Based on a 1482 specimen from William Caxton, I revived an out-of-print typeface as if it were from 1982.

In the early days of the printing press, type designers like Caxton crafted each letter to appear jotted by a human hand. I was charmed by this particular specimen’s purposeful imperfections setting it apart from the sharp-edged blackletter popular today. My challenge, however, was to maintain this spirit while “modernizing” it into a functional digital font.

Five hundred years after the Caxton specimen was the year 1982. Existing within the “Golden Age of Video Games”, ‘82 is specifically cited as the peak of arcade games with home consoles on the rise. This was also the early period of personal computers. In other words, we were now living in the Digital Age.

Digital Type Specimen:

Spreads from the Cyber/Cax Catalog:


1482 ︎ 1982

The European Middle Ages officially ended in 1453, and the Renaissance had been making it’s first strides a century prior. The Renaissance served as a bridge to the Age of Enlightenment which, to oversimplify, eventually led us to the modern age. As I prepared myself to digitize this blackletter type, I knew I wanted the result to hold conceptual value in addition to aesthetic. I wondered when in recent history we were in a period of transition similar to that of the Renaissance...

To the right are four TIME Magazine covers from 1982, all concerning the Digital Age. In fact, the 1982 “Man of the Year” was changed to the “Machine of the Year” to honor the personal computer.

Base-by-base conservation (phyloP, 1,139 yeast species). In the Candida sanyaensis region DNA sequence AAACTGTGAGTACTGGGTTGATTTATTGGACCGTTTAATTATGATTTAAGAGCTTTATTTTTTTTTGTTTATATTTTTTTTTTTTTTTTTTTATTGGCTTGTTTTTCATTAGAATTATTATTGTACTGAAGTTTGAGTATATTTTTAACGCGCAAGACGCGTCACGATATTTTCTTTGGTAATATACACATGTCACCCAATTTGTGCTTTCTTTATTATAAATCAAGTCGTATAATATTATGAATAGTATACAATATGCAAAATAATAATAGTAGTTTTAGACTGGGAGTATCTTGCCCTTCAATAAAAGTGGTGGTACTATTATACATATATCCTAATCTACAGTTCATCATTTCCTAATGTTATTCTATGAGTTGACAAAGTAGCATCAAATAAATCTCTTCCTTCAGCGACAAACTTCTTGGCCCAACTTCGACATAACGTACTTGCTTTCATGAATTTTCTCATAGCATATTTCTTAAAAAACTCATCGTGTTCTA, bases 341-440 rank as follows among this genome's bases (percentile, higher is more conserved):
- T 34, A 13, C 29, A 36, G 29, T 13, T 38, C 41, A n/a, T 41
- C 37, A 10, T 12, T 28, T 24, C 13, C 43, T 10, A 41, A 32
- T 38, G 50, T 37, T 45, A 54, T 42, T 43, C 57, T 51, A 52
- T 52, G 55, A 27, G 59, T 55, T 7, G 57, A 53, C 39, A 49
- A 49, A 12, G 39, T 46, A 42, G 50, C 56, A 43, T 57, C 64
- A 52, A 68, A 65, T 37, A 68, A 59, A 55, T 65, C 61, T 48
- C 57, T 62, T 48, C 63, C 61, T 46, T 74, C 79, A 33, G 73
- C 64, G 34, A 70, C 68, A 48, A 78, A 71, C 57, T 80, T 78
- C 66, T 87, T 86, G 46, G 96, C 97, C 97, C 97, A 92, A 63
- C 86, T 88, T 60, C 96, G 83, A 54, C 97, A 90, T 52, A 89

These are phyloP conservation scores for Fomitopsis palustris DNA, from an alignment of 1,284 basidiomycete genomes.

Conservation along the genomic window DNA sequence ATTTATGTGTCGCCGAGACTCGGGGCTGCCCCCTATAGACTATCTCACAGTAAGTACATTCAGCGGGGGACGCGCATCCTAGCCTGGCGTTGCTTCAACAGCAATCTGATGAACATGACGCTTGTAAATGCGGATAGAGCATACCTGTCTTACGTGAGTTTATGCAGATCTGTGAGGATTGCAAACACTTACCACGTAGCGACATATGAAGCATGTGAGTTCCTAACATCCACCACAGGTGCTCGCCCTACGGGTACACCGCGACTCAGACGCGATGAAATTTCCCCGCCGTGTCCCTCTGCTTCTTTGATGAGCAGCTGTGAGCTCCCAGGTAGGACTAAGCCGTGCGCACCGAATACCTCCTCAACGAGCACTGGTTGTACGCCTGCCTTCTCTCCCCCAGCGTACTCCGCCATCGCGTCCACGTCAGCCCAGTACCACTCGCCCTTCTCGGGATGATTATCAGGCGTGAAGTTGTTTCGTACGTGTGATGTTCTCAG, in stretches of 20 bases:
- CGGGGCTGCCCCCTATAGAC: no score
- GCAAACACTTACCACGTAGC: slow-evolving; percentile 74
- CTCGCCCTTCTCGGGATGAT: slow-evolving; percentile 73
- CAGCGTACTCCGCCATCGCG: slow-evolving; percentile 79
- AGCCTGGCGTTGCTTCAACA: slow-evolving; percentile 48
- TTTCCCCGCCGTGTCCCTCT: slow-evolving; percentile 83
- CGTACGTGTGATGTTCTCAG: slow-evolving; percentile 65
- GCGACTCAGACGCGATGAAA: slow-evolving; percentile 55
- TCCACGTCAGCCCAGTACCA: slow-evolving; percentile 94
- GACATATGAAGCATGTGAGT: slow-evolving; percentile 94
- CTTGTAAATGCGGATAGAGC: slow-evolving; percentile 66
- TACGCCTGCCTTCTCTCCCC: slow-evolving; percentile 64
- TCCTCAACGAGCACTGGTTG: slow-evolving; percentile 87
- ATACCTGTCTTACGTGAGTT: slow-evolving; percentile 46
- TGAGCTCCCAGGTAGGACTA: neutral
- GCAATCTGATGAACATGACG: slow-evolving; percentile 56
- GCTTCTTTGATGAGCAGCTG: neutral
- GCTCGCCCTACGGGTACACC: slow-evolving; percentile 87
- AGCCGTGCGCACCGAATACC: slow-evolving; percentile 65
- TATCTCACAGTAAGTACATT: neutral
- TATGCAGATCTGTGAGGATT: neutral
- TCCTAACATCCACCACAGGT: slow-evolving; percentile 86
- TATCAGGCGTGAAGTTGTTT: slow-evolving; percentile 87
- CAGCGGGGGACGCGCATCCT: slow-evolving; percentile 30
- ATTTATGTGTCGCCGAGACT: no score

I decided that rather than modernize this antiquated typeface, I would retro-ize it by drawing inspirating from the 8-bit style that defined early arcade games.

At first glance, combining bulky pixels and an imperfect blackletter alphabet seemed like forcing together opposites. However, both type styles served as first iterations within their new medium of communications, mechanized processes attempting to simplify how type reached the viewer.

Pixel type is usually synonymous with digital, which is then associated with function and cleanliness. Meanwhile, blackletter type is ornamental calligraphy. My revival, “Cyber/cax”, rejects any of these assumptions. It is minimal and ornamental, while caring little for functionality.

This was not for a type design class: the goal was not to spend months perfecting a typeface. That being said, once I was satisfied with the form, I directed my attention to creating a series of my own type specimen. My branding of Cyber/cax followed strict rules to only use content and visuals relating to the year 1982.

Pole Position (1982)
Namco, Atari

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